Non-defendant Lt. Bullard was also present during the incident but it is unclear exactly when he arrived and what his role was during the altercation. Bullard states he attempted to grab Plaintiff before he was in handcuffs, but missed. While Plaintiff testified that after Coffey and Childs kicked and punched him, “the lieutenant” shot him with a Taser (Hill Deposition, Dkt. No. 38-70, p.7), he bases his arguments on the “grab and miss” line of events and never mentions Taser usage by Bullard in his responses to the dual motions for summary judgment. Bullard's version of events are consistent with the fact that Bullard was not certified to use a Taser and had not been issued one. (Citty Affidavit, Dkt. No. 38-1.) For these reasons, the Court will accept the “grab and miss” version of events as undisputed fact. See Fed.R.Civ.P. 56(c)(1).

         Defendants transported Plaintiff to Deaconess Hospital to remove the Taser probes and to determine whether Plaintiff was under the influence of drugs. For disputed reasons, no one performed medical tests on Plaintiff to detect intoxicating substances. Plaintiff's injuries were photographed and Bullard states he interviewed Plaintiff, and Plaintiff denies this fact. However, Plaintiff agrees Bullard did ask him questions.[1] Hospital staff released Plaintiff into police custody. The officers performed booking procedures and ultimately released Plaintiff.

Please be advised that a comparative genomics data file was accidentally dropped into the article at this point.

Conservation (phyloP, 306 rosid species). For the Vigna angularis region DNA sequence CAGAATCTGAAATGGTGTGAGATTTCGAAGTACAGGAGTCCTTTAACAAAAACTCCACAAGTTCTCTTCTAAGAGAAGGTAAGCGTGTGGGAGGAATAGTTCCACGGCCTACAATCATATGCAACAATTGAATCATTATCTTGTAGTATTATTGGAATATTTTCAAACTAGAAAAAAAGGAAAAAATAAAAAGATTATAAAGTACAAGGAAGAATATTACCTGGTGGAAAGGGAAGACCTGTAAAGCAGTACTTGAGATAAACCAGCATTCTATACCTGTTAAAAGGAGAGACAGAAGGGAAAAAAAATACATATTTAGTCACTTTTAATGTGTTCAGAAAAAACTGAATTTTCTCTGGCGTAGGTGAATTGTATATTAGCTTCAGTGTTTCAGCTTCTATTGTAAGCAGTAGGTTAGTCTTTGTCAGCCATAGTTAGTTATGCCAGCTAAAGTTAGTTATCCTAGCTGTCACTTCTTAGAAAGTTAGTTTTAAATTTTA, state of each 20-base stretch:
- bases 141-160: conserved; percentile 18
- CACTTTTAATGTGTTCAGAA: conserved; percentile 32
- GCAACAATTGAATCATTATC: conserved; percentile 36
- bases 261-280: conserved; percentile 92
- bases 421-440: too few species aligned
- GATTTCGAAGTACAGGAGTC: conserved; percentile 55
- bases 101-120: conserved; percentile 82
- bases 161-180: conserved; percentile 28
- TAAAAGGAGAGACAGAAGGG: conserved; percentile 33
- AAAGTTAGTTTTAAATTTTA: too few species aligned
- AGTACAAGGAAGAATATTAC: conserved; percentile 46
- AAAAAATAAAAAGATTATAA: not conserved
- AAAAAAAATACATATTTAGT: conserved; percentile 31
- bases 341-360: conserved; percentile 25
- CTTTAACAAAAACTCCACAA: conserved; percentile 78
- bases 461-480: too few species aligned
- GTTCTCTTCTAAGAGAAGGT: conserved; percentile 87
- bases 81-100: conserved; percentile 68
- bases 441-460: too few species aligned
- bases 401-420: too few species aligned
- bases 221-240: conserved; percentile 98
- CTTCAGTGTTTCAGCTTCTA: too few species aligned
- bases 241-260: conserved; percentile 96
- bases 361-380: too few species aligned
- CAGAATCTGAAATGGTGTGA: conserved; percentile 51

Defendant Citty is the Oklahoma City Police Department Police Chief. Police procedures require a supervisor to investigate an officer's use of force beyond routine handcuffing. Once the investigation is complete, a Division Commander reviews it, and then a three-person Screening Committee determines if the use of force was justified and appropriate. Here, Bullard states he conducted a use of force investigation. This fact was problematic because in some arguments, Plaintiff disputes the fact, but several other places he claims a constitutional violation occurred because Bullard performed the investigation.

         Based on the evidence presented, the Court will accept Bullard did conduct the required use of force investigation as an undisputed fact. See Fed.R.Civ.P. 56(c)(1). The Police Operations Manual requires the investigating superior to perform the following tasks in the investigation: (1) interview all employees, suspects, and witnesses or take their statements, (2) take photographs of any injured person, and (3) take photographs of damaged property. (Police Operations Manual, Dkt. No. 38-54, p. 2.) The record includes a thirty-nine (39) page report that includes all the required items, plus other documentation. (Use of Force Report, Dkt. No. 38-43.) The report states Bullard interviewed Plaintiff while at the hospital and lists a few answers Plaintiff provided. (Use of Force Report, Dkt. No. 38-43, p. 5.) Plaintiff stated he answered some of Bullard's questions in the hospital. (Hill Deposition, Dkt. No. 38-79, pp 15-17.) The answers to the questions are disputed, but immaterial.